As Europe moved from a ‘preindustrial’ and predominantly rural stage towards an urban-industrial society, improvements in agricultural productivity and more intensive patterns of land use produced upward pressures on rent. However the slow emergence of market relations and the persistence of ancient tenures underlay wide regional and local variations. In fact surprisingly little is known about rent movements over long periods of time, and even less about the growing divergence between rural and urban rents in the centuries before 1914.
City and Region assembles new data for just one part of England, the metropolitan region, for Kent, Essex, and the City of London. We intend to add further material, and hope that other researchers will join with us in providing a more complete picture of this and other regions in Britain.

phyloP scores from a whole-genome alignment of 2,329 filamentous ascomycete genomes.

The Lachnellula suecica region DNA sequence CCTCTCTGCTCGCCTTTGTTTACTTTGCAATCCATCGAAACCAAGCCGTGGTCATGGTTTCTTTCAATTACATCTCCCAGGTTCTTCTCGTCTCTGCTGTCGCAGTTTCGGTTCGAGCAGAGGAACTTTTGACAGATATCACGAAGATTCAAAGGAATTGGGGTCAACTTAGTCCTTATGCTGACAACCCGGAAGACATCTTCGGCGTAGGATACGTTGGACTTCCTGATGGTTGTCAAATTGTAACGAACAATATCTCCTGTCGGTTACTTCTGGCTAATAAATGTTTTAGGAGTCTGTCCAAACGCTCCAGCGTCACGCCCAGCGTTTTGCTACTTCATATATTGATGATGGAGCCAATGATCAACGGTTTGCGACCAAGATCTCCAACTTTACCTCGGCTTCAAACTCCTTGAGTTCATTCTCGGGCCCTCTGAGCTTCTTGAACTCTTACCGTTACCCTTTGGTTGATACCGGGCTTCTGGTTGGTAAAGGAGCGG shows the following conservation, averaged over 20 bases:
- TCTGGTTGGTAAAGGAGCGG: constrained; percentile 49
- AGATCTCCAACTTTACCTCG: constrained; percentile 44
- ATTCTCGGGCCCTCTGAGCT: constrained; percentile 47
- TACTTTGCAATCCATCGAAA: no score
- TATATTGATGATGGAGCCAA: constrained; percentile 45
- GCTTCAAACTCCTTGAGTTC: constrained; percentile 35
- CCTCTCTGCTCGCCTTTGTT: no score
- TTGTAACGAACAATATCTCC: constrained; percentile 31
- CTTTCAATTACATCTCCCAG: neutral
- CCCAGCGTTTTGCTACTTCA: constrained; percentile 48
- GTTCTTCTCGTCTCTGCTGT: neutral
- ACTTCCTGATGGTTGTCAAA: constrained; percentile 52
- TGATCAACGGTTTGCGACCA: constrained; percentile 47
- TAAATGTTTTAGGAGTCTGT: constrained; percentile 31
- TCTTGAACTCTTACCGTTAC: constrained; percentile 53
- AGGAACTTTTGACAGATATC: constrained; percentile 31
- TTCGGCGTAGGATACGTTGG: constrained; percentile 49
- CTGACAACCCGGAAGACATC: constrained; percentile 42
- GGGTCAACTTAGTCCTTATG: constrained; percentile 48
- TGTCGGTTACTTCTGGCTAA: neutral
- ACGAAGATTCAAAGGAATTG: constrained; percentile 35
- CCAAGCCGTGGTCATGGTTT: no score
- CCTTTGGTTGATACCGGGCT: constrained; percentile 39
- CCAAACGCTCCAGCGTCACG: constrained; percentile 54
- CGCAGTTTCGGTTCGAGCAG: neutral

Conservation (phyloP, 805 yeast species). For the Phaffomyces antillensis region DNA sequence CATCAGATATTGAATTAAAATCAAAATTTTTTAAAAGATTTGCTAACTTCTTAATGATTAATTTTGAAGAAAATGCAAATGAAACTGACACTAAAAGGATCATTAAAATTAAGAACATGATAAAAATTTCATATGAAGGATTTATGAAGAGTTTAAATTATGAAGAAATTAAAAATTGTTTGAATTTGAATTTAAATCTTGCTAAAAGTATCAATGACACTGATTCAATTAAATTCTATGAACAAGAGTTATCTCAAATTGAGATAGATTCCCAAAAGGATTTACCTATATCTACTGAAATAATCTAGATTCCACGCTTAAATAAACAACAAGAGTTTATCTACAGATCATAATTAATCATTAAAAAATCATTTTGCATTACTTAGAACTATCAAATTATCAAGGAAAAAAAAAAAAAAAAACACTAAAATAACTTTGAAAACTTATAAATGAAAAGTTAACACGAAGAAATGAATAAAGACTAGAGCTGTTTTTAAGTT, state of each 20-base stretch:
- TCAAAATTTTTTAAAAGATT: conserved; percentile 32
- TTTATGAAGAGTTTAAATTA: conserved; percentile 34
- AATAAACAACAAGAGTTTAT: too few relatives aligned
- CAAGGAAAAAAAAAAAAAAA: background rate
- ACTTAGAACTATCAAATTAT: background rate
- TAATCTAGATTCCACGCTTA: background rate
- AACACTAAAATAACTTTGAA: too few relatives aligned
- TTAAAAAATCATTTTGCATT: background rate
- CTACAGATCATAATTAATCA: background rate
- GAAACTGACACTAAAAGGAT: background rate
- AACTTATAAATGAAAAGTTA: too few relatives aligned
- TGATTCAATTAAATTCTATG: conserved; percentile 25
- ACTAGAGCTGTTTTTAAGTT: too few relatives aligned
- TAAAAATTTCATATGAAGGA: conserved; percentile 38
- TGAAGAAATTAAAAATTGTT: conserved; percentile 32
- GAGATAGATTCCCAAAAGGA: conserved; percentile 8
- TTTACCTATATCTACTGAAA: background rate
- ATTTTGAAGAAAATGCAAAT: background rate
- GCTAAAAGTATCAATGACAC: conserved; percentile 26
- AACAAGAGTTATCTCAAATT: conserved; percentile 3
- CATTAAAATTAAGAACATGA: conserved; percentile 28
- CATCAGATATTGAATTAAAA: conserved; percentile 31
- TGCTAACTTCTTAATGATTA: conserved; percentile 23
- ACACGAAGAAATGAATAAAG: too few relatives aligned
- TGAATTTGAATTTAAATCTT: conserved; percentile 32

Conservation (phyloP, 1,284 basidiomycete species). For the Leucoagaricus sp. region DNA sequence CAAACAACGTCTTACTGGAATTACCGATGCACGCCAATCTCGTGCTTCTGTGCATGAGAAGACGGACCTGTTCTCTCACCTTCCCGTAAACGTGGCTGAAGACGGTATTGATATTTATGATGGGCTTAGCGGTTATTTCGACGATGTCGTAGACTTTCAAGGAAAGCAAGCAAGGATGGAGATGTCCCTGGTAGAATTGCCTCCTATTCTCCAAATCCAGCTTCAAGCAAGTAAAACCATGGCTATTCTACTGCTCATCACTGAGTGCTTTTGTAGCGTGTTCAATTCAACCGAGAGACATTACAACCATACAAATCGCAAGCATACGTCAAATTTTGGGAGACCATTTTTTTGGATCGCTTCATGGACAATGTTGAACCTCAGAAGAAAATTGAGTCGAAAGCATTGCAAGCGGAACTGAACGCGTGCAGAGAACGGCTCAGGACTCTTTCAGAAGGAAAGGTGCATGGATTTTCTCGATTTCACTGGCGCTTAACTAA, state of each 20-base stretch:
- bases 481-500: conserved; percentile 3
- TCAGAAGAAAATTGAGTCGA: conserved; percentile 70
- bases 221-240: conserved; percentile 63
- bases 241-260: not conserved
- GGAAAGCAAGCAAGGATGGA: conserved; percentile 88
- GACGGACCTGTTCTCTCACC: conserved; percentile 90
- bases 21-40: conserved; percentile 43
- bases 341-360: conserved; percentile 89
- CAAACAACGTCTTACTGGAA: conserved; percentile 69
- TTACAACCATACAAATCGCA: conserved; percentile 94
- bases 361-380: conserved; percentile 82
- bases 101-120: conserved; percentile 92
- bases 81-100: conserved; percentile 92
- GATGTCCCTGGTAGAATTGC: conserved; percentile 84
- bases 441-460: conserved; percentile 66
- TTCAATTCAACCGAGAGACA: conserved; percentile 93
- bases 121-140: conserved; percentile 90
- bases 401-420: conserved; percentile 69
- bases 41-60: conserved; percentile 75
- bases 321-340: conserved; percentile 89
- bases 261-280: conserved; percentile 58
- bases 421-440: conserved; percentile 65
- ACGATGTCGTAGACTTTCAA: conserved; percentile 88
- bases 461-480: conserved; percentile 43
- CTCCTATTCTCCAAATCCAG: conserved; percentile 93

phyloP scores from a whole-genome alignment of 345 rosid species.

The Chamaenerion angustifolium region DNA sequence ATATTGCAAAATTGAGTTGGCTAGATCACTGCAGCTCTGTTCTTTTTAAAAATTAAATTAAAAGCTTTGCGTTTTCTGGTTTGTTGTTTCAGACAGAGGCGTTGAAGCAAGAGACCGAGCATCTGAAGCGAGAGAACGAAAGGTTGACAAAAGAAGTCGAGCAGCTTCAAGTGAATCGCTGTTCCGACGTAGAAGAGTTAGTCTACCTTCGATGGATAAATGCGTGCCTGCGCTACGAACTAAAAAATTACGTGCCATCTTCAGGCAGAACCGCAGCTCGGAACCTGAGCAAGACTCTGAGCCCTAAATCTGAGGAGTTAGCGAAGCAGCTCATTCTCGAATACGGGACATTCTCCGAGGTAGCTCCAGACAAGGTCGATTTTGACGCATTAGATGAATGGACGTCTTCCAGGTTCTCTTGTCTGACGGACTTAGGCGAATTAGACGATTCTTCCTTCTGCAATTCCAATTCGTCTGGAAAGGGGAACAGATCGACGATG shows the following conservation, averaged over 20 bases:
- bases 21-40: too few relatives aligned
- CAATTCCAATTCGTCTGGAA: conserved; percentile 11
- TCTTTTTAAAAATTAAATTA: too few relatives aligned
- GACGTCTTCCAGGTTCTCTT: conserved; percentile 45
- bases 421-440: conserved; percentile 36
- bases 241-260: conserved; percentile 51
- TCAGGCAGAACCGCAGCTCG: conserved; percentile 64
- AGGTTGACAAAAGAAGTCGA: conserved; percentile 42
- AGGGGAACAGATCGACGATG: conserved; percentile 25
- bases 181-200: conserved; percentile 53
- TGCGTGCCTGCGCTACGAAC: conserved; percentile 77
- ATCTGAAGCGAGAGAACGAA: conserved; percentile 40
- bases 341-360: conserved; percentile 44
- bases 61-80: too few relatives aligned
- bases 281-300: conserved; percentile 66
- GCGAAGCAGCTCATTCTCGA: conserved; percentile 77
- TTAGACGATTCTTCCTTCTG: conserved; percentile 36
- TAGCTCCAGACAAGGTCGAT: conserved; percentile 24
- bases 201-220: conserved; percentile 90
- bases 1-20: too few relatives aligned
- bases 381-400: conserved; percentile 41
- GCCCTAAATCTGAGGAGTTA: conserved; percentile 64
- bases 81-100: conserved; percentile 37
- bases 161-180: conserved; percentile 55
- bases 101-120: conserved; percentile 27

City and Region aims to reconstitute estate histories using an approach common to Digital Humanities – the combination of text and image (principally estate maps and building plans) – to which we have added processed statistical data. Researchers are also able to import raw data, and it is planned to include a full GIS facility which will allow users to generate their own large and small-scale property maps.